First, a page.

Our understanding of education is flawed

Dear Editor,

Too often we find ourselves blindly supporting endeavors when we have no real understanding of the implications of such. Last letter, I drew attention to the national high school diploma and the national average. This week, I think it necessary to further elaborate on what is happening in our classrooms: the banking concept.

While a student at the College of The Bahamas, I remember advocating against this atrocity daily. Almost a decade later, I am now guilty of engaging in that which I detested so much.

The teaching and learning experience is often characterized by boredom, disinterest and apathy. It is not uncommon to hear the remarks of students highlighting the disdain and purposelessness of their classes, but where is the lie?

The banking concept, according to Paulo Freire, is characterized by the following:

• The teacher teaches and the students are taught;

• The teacher knows everything and the students know nothing;

• The teacher thinks and the students are thought about;

• The teacher talks and the students listen meekly;

• The teacher disciplines and the students are disciplined;

• The teacher chooses and enforces his/her choice, and the students comply;

• The teacher acts and the students have the illusion of action through the action of the teacher;

• The teacher chooses the program content, and the students (who were not consulted) adapt to it;

• The teacher confuses the authority of knowledge with his or her own professional authority, which he or she set in the opposition to the freedom of the students; and

• The teacher is the subject of the learning process while the pupils are mere objects.

If we were to think in terms of colonialism, it is quite clear that the teacher occupies the role of the oppressor and the student the oppressed. This system of education allows teachers to control the actions, thoughts and the realities of our students.

Almost every single class is taught with the goal to pass an exam. We ingrain the idea of BJC or BGCSE so deeply into the minds of our youths that they are unable to comprehend that they can take control of their own lives by simply thinking critically.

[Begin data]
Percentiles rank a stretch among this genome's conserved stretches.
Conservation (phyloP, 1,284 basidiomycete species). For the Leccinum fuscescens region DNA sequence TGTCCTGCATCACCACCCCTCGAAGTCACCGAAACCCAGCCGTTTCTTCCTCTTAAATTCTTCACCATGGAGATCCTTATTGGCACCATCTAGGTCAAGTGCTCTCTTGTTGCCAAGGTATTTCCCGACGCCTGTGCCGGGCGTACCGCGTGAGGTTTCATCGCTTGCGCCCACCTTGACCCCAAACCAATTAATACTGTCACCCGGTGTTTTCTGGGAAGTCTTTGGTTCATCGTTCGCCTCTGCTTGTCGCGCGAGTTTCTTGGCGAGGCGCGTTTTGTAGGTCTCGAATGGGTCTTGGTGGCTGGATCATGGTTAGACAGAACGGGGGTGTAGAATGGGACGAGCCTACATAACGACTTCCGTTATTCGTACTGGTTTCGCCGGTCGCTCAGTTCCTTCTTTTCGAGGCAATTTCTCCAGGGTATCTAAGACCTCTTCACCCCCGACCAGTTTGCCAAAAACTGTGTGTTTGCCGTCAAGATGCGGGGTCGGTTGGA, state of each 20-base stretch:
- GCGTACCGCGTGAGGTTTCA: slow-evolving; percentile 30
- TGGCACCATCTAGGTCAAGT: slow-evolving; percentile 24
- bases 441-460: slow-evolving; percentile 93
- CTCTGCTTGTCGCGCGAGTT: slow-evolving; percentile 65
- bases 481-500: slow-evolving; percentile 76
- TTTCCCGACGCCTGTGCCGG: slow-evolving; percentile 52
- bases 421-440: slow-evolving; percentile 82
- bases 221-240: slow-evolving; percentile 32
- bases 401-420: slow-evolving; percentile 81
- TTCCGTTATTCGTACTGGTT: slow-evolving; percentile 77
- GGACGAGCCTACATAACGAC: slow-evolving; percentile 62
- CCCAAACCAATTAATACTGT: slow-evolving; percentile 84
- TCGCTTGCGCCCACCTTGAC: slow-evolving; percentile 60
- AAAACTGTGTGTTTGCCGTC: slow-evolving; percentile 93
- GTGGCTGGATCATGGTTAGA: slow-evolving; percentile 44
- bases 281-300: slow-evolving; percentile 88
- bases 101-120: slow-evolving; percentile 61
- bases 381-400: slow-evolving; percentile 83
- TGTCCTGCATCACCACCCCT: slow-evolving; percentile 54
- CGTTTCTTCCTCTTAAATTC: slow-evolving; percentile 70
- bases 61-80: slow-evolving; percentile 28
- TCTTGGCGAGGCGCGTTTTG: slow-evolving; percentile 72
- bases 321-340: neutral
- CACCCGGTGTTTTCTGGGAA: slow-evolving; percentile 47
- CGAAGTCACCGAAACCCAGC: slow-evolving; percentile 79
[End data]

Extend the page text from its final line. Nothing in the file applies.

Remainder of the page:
It’s funny that education is supposed to be the process of teaching and learning, a mutual sharing of information, yet oftentimes, students aren’t allowed to question, and when they do, it complies with the limited, prepared content we are told they need to be successful.

This concept is aptly titled the banking concept because education has become an act of depositing, in which the students are the depositories and the teacher is the depositor. From grades seven to nine, students receive daily deposits of information to pass their BJC subjects; from grades 10 to 11, when they don’t pass, they get more deposits of BJC information. Then in grade 12, they are basically scrambling to receive enough deposits to pass the BGCSE. What is alarming, the deposits gain no interest. There is no building on what is taught. Students are not seeing the value beyond the next sitting of the national exam. Once the information is withdrawn during the sitting, the account is empty. The student is left with nothing of value.

A student of mine describes school as a “thief of creativity and a destroyer of self-expression”. He referred to the teaching experience as students are “choked full of assignments that involves information they’d instantaneously forget after doing it”. The icing on the cake was his metaphor that school is “just a Windows XP operating system, outdated and unable to cope with this quickly changing technologically advanced world”. When I read his words, no doubt was I proud.

We talk about using education as a vehicle for social change, but our understanding of education is flawed. We see it in terms of examination passes and awards instead of developing a person. The Ministry of Education claims, “The specific focus of the Department of Education is to prepare young people to become active, globally competitive, caring and compassionate citizens with the capacity to continuously improve the quality of life for themselves and others.”

At the same time, the standard of success is set below the mark of any level of critical knowledge. It is all a farce. You can use as much pretty words as possible to describe what your ministry is doing, but the reality is as ugly as can be imagined.

School has become the home of many disgruntled students, complacent teachers and a curriculum devoid of any useful information for developing a child holistically. Another student of mine asked how is it possible that the content we’re teaching today is the same his older sister learned 17 years ago. I didn’t know how to answer that question. We are obviously the pawns in a bigger picture that completely disregards the fundamental purpose of education.

At some point we must abandon the educational goal of deposit-making and replace it with a goal to develop critical thinking skills. Unless we are looking to produce clones, I fail to see how a system as this will ever produce critical thinkers, educated citizens or nation builders.

Olive Green

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